Investing isn't easy. Even Warren Buffett counsels that most investors should invest in a low-cost index like the S&P 500. He says that way "you'll be buying into a wonderful industry, which in effect is all of American industry."
But there are, of course, companies whose long-term fortunes differ substantially from the index. In this series, we look at how individual stocks have performed against the broad S&P 500.
Step on up, Anadarko Petroleum
Anadarko Petroleum shares have easily outperformed the S&P 500 over the last quarter-century, with most of the outperformance occurring in the last decade:
Source: S&P Capital IQ.
Since 1987, shares have returned an average of 11.1% a year, compared with 9.7% a year for the S&P (both include dividends). That difference adds up fast. One thousand dollars invested in the S&P in 1987 would be worth $19,200 today. In Anadarko Petroleum, it'd be worth $29,300.
Dividends accounted for a lot of those gains. Compounded since 1987, dividends have made up about 19% of Anadarko Petroleum's total returns. For the S&P, dividends account for 39% of total returns.
Now have a look at how Anadarko Petroleum earnings compare with S&P 500 earnings:
Source: S&P Capital IQ.
Pretty average here, albeit with much more volatility. Since 1995, Anadarko Petroleum earnings per share have increased by an average of 6.3% a year, compared with 6% a year for the broader index.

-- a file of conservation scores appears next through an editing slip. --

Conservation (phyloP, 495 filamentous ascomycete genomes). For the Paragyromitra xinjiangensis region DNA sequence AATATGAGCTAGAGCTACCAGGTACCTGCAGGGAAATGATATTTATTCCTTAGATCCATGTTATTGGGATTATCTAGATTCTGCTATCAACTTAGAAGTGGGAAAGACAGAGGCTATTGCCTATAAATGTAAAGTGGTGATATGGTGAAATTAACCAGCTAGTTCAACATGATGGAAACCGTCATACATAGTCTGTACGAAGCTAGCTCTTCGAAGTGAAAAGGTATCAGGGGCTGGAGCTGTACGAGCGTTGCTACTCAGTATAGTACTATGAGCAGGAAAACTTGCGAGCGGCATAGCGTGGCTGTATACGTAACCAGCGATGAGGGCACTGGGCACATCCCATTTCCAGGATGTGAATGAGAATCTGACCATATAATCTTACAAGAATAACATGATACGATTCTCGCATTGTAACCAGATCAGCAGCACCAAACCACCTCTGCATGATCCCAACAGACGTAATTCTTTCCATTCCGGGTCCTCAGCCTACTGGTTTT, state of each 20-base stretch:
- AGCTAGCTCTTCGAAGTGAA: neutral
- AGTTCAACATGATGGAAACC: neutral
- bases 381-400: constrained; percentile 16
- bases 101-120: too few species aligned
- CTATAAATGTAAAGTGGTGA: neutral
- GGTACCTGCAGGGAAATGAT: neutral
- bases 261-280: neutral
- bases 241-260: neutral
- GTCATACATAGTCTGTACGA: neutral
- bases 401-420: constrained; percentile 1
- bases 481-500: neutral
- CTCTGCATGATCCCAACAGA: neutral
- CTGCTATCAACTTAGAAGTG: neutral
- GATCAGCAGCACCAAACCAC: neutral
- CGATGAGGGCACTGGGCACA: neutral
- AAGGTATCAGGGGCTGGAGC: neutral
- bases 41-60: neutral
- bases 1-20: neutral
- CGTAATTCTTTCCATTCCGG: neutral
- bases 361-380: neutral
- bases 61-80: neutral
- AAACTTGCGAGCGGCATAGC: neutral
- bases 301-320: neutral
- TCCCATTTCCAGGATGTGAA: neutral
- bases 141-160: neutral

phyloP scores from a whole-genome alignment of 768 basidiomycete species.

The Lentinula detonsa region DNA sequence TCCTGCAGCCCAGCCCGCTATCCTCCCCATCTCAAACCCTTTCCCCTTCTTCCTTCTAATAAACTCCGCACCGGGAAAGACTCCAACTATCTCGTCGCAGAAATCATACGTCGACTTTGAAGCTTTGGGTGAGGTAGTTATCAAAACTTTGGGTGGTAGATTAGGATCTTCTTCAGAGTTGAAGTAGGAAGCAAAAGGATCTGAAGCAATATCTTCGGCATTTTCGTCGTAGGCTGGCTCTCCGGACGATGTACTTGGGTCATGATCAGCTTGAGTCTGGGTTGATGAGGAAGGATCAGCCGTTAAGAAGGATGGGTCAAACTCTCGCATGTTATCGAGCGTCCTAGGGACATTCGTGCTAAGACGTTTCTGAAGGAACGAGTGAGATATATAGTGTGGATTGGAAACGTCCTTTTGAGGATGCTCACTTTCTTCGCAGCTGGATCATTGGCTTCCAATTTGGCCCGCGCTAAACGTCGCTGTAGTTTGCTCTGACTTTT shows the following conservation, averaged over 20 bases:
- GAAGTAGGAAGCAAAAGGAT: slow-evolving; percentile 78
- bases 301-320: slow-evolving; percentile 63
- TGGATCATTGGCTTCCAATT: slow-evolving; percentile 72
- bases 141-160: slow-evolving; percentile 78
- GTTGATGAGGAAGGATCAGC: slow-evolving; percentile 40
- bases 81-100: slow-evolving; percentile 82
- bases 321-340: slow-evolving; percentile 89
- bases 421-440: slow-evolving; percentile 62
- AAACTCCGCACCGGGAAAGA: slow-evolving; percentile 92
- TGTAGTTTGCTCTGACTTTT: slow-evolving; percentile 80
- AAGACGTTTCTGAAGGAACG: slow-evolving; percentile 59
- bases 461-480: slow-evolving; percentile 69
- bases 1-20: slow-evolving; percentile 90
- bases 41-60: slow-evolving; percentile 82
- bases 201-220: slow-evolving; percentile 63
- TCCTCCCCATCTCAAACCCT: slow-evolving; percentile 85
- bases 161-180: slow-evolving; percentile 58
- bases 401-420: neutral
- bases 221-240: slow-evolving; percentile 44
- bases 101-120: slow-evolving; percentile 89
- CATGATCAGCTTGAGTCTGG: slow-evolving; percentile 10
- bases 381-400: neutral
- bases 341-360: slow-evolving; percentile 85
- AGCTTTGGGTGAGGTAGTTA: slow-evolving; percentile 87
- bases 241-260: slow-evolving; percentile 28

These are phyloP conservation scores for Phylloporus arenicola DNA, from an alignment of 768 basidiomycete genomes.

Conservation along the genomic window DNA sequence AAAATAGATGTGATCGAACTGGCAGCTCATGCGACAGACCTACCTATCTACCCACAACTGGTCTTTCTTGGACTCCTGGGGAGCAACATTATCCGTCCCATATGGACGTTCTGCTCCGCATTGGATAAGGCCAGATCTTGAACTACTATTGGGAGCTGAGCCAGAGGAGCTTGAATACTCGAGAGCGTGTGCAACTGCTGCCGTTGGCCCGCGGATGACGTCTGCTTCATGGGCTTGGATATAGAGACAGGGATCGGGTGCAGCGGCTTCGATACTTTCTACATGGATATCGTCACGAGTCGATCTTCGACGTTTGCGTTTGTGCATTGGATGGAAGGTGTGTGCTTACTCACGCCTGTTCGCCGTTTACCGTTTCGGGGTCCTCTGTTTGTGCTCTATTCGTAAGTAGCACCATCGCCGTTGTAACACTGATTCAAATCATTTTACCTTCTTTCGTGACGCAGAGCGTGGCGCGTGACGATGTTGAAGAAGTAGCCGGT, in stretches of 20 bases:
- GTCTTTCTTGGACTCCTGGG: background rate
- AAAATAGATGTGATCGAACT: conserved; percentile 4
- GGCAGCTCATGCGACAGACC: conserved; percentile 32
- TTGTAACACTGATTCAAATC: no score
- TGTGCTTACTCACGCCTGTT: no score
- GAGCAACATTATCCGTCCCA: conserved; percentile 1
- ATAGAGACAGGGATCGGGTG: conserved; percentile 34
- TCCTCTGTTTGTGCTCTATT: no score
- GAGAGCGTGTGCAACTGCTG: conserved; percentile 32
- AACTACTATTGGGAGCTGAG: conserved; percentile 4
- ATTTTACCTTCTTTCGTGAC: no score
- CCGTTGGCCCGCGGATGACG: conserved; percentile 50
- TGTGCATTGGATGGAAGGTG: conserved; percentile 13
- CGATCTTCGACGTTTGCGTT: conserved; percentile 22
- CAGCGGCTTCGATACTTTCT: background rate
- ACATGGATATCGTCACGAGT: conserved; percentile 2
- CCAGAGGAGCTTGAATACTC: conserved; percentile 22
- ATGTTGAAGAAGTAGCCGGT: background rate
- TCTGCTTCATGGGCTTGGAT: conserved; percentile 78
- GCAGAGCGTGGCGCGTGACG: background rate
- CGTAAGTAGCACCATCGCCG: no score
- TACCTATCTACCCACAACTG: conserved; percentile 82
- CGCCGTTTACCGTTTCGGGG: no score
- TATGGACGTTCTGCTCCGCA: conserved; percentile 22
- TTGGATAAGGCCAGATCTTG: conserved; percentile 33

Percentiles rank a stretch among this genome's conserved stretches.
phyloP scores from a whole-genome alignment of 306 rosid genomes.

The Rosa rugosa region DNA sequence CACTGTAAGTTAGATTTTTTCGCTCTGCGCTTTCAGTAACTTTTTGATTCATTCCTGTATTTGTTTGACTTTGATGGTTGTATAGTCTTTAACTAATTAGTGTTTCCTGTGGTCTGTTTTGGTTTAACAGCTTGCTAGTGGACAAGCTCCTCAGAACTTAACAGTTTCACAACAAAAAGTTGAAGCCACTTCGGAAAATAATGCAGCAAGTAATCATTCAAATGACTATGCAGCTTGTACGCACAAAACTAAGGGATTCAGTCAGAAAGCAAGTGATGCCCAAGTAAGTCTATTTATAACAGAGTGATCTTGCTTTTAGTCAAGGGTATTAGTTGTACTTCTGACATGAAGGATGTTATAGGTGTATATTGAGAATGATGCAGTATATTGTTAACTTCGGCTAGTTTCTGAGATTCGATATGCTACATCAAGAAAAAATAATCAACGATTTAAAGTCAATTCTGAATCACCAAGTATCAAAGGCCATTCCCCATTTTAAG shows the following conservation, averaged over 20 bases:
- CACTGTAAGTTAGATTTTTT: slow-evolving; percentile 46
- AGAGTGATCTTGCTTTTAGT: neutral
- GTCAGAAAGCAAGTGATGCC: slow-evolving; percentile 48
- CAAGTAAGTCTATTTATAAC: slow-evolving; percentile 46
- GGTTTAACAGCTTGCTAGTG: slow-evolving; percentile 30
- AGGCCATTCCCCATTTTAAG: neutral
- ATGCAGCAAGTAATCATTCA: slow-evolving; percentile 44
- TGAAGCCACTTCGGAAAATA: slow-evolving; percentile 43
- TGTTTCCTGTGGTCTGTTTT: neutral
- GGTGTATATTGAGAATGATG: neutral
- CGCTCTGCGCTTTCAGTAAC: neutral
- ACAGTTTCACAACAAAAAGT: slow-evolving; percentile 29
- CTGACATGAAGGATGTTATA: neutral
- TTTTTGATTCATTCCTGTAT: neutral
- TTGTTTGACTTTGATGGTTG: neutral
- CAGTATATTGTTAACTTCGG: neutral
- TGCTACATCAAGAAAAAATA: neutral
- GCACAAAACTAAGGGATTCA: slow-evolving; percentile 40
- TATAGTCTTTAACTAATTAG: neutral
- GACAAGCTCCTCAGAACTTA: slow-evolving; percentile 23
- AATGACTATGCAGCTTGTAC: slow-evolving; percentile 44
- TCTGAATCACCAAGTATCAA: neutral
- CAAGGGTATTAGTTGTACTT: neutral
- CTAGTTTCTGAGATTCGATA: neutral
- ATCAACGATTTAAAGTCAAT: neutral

What's that meant for valuations? Anadarko Petroleum has traded for an average of 40 times earnings since 1987 -- above the 24 times earnings of the broader S&P 500. It's far different today, however. Anadarko currently trades for about 17 times next year's expected earnings.
Through it all, shares have been strong performers over the last quarter-century.
Of course, the important question is whether that will continue. That's where you come in. Our CAPS community currently ranks Anadarko Petroleum with a four-star rating (out of five). Care to disagree? Leave your thoughts in the comment section below, or add Anadarko Petroleum to My Watchlist.
Fool contributor Morgan Housel doesn't own shares in any of the companies mentioned in this article. Follow him on Twitter @TMFHousel. The Motley Fool has a disclosure policy. We Fools may not all hold the same opinions, but we all believe that considering a diverse range of insights makes us better investors. Try any of our Foolish newsletter services free for 30 days.